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A few nights ago, I had a rare three hours of free time. Seeing as how I haven’t played many games as of late, I decided to spend the time with my PS3. I had heard and read many reports that Brothers: A Tale of Two Sons, developed by Starbreeze Studios and released this summer, was a relatively short title that promised an engaging story with several interesting puzzles and gameplay hooks, as well as beautiful environments to explore. With this info, I decided to give the game a download, and was playing before long.
Note: This blog will contain slight spoilers for the storytelling methods and gameplay mechanics of Brothers. However, no large plot points will be discussed.
Beyond what I mentioned above, I really didn’t know much about the game. I had a general idea of the setting, which is fantastical and reminiscent of a stereotypical fairy tale, but knew little about the characters or plot. I was unaware of the most significant gameplay innovation (which involves controlling two characters simultaneously at all times), which led to greater anticipation as the game began. In many ways, I was expecting a title similar to Journey, where the plot is rather open ended, and most of the emotional appeal varies from player to player. Also in a similar vein to Journey, I expected a world with jaw-dropping environments, and perhaps even a few breathtaking set piece moments. I expected a title that was somewhat similar, but also original.
The world of Brothers is beautiful and filled with interesting creatures.
What I found, much to my delight, was an experience with more density and direction, and with a level of originality that I would have never expected to be present. I found an experience different from any others I had found in gaming, as opposed to another artsy copycat with little identity of its own. While these things originally astounded me, I found, upon closer examination, that some of Brothers: A Tale of Two Sons’s attempts at seeming dense worked both in its favor at some points, but largely to its detriment at others.
Let me begin by idealizing and defining this “density” that I keep referencing, as the concept may be misleading otherwise. Many critics and players have been comparing Brothers to similarly emotion-inducing titles, such as Journey or Proteus. They often cite the attempts, made by each game, to form an emotional bond with the player through the use of creative art styles, open ended stories, atmospheric worlds, and (oftentimes) music that defines the mood, among other things. Also called out when discussing obvious similarities are the breakaways from conventional gaming that each title displays. There are next to no games that resemble Journey being sold for $60 at your local retailer because (in simplest terms) they do not appeal to the masses.
Similarly to this cube, the game is filled with different components.
With that said, I believe that Brothers goes…further, in a way, than either Proteus or Journey. While each of the latter titles is rather ambiguous and open ended, Brothers tells a story that is very clear cut, containing a beginning, middle, and end. There is less in the way of hidden themes, and a stronger focus on delivering a narrative that forces players to become attached to the characters and breathtaking world, as opposed to a reaction reliant on a purely atmospheric environment. In addition, the gameplay of Brothers reaches further than either Proteus or Journey. Players are often tasked with puzzles that, while simplistic, still add a game-y flair to the experience. Beyond this, though, Brothers gameplay is actually innovative. Players control a pair of characters at the same time, in essence turning the game into single player co-op. This is a concept explored not only by few indies, but also very few AAA titles. By having a deeper, more clear cut story and a focus on gameplay integration and innovation, Brothers manages to set itself apart from many other “artsy” games.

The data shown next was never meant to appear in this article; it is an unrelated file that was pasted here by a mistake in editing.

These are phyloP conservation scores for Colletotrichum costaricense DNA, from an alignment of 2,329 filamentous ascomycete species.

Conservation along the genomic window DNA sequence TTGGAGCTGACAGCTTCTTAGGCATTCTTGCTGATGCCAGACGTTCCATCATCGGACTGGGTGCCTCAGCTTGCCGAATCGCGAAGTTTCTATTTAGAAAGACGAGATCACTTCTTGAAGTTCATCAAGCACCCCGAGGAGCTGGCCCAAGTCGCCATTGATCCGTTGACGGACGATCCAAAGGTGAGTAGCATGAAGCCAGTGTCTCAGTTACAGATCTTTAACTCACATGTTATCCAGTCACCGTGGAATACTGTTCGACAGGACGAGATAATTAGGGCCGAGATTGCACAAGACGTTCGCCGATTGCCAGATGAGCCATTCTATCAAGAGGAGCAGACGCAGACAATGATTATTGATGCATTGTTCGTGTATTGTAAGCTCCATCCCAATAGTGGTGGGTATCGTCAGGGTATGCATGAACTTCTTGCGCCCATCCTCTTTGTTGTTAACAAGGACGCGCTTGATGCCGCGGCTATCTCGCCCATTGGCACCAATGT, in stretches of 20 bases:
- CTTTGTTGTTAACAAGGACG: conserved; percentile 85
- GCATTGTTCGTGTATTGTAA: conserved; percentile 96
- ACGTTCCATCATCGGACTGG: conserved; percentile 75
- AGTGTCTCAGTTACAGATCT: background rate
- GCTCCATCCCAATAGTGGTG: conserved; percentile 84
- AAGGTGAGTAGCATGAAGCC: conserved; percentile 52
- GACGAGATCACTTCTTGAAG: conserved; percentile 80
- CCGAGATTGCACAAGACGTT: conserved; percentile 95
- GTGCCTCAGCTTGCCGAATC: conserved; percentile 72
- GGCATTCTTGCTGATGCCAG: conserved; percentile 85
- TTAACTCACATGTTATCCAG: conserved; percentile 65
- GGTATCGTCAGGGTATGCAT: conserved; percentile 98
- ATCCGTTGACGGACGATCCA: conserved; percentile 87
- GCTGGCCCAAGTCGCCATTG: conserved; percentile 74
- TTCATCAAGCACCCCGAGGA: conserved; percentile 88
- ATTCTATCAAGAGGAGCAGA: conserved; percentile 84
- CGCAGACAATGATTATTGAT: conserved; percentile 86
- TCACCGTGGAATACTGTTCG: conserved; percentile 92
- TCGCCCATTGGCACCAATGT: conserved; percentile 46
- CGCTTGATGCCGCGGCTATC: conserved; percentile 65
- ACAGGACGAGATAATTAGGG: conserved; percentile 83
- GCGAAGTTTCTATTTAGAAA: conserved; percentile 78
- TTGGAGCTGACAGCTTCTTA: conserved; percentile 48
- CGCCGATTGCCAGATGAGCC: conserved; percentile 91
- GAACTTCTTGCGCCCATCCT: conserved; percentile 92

While the lengths went to in order to make Brothers become a deeper game are undeniably commendable, some of the work ultimately, in my opinion, is to the detriment of the overall experience. For instance, the lauded gameplay hook of tasking players with navigation of two characters begins by feeling unwieldy, and ends feeling simply alright. I did become used to the controls, but never felt as if I had mastered them. Similarly on the gameplay end of the spectrum, Brothers’s attempts at creating engaging puzzles begin to falter around the halfway point. Many are repeated, breaking the focus a player could otherwise be spending on appreciating the visuals or plot of the game.
The puzzles are sometimes interesting, but become repetitive.
The story and world, I would argue, don’t suffer the same fate. As opposed to creating an atmospheric environment with moody tunes (which can oftentimes be effective), Brothers works to build a world and characters that the player can fully endorse. This is a difficult task, but one that I feel the developer pulled off well. By the end, I felt as if I had just watched a complete story unfold and understood the world in which it took place. For only lasting a measly three hours, this is quite an accomplishment.
Brothers: A Tale of Two Sons is a title that I’d recommend to anyone. The experience is dark, emotional, and surprisingly deep. A complete tale is told and an entire world is established. While comparable to games such as Limbo or Journey, Brothers also manages to set itself through the use of effective storytelling, gorgeous visuals, and engaging gameplay hooks. The idea of controlling two characters simultaneously is intriguing, even if somewhat flawed in practice. While the game does suffer from somewhat egregious attempts to innovate, it is still a much more than worthwhile experience.